Kevin D. Randle
Nearly thirty years ago John Keel, one of those self-styled UFO researchers that Ken Macdonald complained about in his June 2, 2018 AOL Newsribol article about Roswell, said that by the turn of the century (meaning in 2000), there would be hundreds of new witnesses clamoring for their place in the Roswell mythology. Turns out he was right (not about the mythology but about the new witnesses). People have been all over the place claiming to know something special or someone special or something important about the Roswell case.
Macdonald writes about the Roswell story as if this is something new but draws his information from the Roswell Daily Record article published in 1947. He even includes the irrelevant tale of Dan Wilmot, a Roswell resident who saw something on July 2, 1947. That Wilmot made the report about a craft in the sky doesn’t necessarily mean that what he saw was what was responsible for the debris found by W.W. “Mack” Brazel in early July 1947.
What annoyed me first here was this idea that the alien spacecraft was spying on our testing of nuclear weapons, according to what Macdonald wrote. Of course, those of us who can think beyond the end of a sentence realize the flaw in this theory. The first atomic explosion took place in July 1945, with two more in Japan in August 1945… So, if it was atomic explosions that grabbed the aliens’ attention, wouldn’t they have gone to Japan rather than New Mexico? There had been more explosions there.
And since we know the speed of light, and even if we grant the alien ability to spot these brief flashes of very bright light on the Earth’s surface, from where do the aliens originate? Even granting them Faster-than-Light travel, the light from those detonations had only been traveling for two years. Do the aliens have an outpost in our Solar System? Maybe on that ninth planet out in the Kuiper Belt somewhere that some astronomers claim is there?
But what really annoys me is that we have another, new but unidentified, witness to the bodies from the Roswell crash. Oh, he didn’t see them in New Mexico, but in Ohio, sort of like Philip Corso didn’t see them in New Mexico but in Kansas.
According to this story (and please don’t tell it’s been around for a couple of years because I know that) Raymond Szymanski, who says he worked at Wright-Patterson Air Force Base as an “engineer and high-level researcher,” for 39 years, is the man behind this tale. He said that he was privy to some of the biggest and darkest secrets floating around the base which included the cover up of the Roswell crash.
He, himself, saw underground tunnels and chambers under the base, and this was where the material, and by material, I mean the craft and bodies recovered at Roswell, were stored. Now, he didn’t see the Roswell stuff, only these secret tunnels and chambers and given the history of Wright-Pat, and the paranoia of the Cold War, wouldn’t underground shelters and tunnels be something you’d expect? A purpose other than hiding alien bodies I mean, but I digress.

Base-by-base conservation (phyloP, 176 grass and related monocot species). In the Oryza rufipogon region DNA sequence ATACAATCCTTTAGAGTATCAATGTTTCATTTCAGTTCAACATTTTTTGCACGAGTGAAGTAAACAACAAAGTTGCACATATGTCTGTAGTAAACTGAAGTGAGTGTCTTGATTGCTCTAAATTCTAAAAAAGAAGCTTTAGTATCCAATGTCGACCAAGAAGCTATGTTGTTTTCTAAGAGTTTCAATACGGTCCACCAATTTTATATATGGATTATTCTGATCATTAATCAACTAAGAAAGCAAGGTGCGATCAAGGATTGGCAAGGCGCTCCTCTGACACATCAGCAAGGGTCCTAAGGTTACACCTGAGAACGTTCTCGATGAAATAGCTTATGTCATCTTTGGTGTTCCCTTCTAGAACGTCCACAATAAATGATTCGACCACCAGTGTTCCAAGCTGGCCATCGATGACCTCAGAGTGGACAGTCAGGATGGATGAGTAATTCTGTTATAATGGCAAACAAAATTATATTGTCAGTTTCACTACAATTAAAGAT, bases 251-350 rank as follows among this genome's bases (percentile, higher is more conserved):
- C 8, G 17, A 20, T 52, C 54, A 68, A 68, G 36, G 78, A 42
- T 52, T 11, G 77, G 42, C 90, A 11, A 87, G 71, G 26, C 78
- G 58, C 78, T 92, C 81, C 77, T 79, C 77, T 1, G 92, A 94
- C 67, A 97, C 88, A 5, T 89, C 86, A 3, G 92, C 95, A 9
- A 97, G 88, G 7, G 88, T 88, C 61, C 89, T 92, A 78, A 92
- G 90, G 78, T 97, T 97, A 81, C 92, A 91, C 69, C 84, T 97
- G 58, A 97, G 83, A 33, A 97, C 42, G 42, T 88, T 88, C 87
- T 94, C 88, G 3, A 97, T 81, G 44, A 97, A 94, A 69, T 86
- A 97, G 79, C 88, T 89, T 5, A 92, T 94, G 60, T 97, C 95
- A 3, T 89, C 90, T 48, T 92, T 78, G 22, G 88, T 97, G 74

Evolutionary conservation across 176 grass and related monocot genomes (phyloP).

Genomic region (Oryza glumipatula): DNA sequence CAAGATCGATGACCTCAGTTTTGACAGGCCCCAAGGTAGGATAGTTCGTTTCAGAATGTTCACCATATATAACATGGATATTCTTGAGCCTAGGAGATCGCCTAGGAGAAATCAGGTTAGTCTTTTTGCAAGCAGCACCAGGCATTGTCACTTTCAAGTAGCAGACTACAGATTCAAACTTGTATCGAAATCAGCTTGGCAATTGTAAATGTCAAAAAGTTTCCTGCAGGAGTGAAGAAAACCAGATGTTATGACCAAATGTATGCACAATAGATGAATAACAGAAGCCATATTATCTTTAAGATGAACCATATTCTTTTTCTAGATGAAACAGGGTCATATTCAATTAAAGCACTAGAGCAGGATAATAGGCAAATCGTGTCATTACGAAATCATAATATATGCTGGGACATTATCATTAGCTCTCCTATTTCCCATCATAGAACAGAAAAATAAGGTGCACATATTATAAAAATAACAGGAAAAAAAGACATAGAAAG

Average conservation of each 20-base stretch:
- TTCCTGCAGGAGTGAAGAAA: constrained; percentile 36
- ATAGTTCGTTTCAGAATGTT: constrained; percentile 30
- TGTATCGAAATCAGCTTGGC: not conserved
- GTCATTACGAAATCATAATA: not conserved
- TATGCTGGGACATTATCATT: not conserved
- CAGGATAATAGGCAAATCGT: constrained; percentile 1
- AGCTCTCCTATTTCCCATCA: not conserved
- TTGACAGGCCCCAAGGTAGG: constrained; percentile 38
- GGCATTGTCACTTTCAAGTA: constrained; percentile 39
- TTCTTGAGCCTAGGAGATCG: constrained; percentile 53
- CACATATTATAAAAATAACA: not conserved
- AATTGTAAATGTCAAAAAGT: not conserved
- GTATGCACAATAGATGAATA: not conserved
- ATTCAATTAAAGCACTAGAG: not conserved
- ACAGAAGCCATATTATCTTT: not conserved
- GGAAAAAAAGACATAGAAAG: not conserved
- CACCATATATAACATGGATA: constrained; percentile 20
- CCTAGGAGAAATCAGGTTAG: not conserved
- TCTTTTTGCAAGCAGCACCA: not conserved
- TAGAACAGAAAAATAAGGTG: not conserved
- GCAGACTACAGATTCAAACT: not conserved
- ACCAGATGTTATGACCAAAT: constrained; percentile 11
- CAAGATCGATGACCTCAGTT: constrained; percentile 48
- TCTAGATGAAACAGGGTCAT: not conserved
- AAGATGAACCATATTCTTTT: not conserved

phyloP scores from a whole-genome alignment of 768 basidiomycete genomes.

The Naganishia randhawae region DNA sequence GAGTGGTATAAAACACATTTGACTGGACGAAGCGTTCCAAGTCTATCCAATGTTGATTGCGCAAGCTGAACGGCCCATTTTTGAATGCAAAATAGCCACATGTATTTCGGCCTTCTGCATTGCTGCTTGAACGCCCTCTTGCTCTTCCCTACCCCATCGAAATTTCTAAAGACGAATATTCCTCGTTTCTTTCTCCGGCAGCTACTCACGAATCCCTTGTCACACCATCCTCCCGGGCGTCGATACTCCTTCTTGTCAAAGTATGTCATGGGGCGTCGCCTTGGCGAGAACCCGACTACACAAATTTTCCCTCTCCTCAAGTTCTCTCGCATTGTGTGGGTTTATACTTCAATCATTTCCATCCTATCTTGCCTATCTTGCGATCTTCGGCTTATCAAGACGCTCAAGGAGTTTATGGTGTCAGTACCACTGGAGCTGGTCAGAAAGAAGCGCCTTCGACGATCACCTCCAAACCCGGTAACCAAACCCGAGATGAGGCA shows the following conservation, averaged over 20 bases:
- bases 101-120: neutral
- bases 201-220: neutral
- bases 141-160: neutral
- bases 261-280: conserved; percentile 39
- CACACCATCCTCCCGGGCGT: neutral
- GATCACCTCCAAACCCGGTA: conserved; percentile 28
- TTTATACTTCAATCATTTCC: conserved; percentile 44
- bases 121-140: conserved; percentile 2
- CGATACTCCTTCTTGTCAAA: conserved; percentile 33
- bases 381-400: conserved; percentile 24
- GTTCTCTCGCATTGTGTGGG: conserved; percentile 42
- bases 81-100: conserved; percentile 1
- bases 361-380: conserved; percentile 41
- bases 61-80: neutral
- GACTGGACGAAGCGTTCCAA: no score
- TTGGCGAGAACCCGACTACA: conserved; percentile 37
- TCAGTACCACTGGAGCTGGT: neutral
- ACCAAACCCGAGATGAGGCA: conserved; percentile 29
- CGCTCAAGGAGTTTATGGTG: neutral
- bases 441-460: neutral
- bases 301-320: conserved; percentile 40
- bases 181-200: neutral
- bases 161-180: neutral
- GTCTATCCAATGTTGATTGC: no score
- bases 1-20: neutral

Szymanski tells of a friend, Al, who spilled the beans to him. Szymanski, according to what he has said, was a “young co-op student barely in his first week” and was let in on the secret… Security clearances take a while to complete, so this is an amazing breach of military etiquette, but I’ll ignore that because it really doesn’t make a lot of difference here.
He talked of a small group of 10,000 people that he had now joined. I don’t know if all 10,000 were at Wright-Pat or scattered among research facilities around the country… anyway, that’s a lot of people in on the secret and not exactly a small group.
But here’s the deal with this tale. We don’t know who Al is. We just have the first name and a suggestion that he was an important man or scientist. And we have Szymanski’s claim that “everyone” he talked to about this over the years didn’t deny the rumors… No one suggested he was out of his mind, but according to him, he has no smoking gun.
So, here we are, with another man claiming some sort of inside knowledge about the Roswell crash but unlike so many others, he admits that he hasn’t seen the bodies or the craft, only been told about it by people he finds to be reliable. But how many times have we been down that road only to learn that the sources for the information are not credible? I’m not even going to bother naming the names because those who visit here on a regular basis, or who have read Roswell in the 21st Century, know how many have fallen to increased scrutiny.
No, right now I’m not buying this and I don’t really know why AOL Newsribol thought it necessary to dredge up this tale again. It is clear that the story was based on newspaper articles and press releases and that the writer did very little if anything to verify the information. That’s left, I guess, to we self-styled UFO researchers. Too bad so much is ignored by self-styled investigative journalists.